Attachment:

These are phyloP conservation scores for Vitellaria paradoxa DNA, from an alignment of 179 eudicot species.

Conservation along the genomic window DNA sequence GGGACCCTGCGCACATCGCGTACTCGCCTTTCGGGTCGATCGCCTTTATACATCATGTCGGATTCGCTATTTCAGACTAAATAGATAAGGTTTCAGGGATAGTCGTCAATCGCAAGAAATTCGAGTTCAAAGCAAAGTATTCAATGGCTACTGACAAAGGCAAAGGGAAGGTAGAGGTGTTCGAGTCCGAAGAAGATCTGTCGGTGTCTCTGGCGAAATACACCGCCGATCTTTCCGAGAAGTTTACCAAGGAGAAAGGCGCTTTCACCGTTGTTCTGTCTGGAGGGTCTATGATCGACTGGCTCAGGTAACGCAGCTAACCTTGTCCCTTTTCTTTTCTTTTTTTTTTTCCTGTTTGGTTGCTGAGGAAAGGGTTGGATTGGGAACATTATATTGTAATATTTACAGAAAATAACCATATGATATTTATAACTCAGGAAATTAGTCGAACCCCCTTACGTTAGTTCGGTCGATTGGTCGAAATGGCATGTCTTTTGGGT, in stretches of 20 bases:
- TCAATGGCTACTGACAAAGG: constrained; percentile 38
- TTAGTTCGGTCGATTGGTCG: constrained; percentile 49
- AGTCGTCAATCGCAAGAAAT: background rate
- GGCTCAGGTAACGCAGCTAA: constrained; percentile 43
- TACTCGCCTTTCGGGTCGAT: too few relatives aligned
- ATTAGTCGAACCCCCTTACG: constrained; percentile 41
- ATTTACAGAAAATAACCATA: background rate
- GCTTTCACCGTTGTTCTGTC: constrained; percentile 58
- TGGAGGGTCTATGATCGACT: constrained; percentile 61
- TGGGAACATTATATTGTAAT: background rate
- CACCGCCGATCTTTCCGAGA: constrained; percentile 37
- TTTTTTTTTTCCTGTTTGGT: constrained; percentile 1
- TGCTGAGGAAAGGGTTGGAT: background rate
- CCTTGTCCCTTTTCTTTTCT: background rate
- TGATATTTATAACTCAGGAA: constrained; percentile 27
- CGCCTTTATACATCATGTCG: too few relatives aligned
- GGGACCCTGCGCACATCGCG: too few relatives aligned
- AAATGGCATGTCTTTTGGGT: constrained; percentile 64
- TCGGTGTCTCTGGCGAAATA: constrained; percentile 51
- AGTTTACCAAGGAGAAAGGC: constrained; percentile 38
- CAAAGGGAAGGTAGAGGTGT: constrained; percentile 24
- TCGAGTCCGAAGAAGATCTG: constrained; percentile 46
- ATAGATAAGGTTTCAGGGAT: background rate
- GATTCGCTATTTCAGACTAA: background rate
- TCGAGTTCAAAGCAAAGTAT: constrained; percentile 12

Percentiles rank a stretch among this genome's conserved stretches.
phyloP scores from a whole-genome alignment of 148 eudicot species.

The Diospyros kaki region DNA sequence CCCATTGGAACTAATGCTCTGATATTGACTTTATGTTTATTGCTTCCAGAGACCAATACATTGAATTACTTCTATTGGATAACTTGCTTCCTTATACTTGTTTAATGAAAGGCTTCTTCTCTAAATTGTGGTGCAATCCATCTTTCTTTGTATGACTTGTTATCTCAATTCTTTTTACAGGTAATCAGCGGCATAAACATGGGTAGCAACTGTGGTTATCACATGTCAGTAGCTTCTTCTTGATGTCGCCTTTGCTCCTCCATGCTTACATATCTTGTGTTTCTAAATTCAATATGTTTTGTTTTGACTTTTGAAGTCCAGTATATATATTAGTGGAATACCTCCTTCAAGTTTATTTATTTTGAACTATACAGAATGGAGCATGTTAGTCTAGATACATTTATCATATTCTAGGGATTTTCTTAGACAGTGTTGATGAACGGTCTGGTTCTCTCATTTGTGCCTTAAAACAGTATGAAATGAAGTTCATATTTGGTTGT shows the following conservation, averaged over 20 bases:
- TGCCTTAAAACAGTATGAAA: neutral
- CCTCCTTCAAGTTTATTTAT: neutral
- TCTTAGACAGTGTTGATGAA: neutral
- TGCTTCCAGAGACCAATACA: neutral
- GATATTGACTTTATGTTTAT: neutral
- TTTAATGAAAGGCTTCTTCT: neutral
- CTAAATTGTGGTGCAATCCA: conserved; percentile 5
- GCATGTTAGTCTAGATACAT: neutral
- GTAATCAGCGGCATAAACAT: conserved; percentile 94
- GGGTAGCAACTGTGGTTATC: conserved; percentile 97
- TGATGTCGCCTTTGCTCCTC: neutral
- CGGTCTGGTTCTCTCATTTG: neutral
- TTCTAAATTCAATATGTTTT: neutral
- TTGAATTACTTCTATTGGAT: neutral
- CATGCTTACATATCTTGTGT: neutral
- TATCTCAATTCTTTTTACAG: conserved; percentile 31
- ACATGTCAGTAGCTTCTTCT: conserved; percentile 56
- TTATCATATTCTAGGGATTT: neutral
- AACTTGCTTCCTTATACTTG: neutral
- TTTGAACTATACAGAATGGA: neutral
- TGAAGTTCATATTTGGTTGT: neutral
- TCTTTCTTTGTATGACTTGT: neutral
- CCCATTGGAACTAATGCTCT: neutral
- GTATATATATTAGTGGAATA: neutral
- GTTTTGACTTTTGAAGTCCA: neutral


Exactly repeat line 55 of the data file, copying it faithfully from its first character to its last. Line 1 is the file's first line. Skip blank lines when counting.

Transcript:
- GTTTTGACTTTTGAAGTCCA: neutral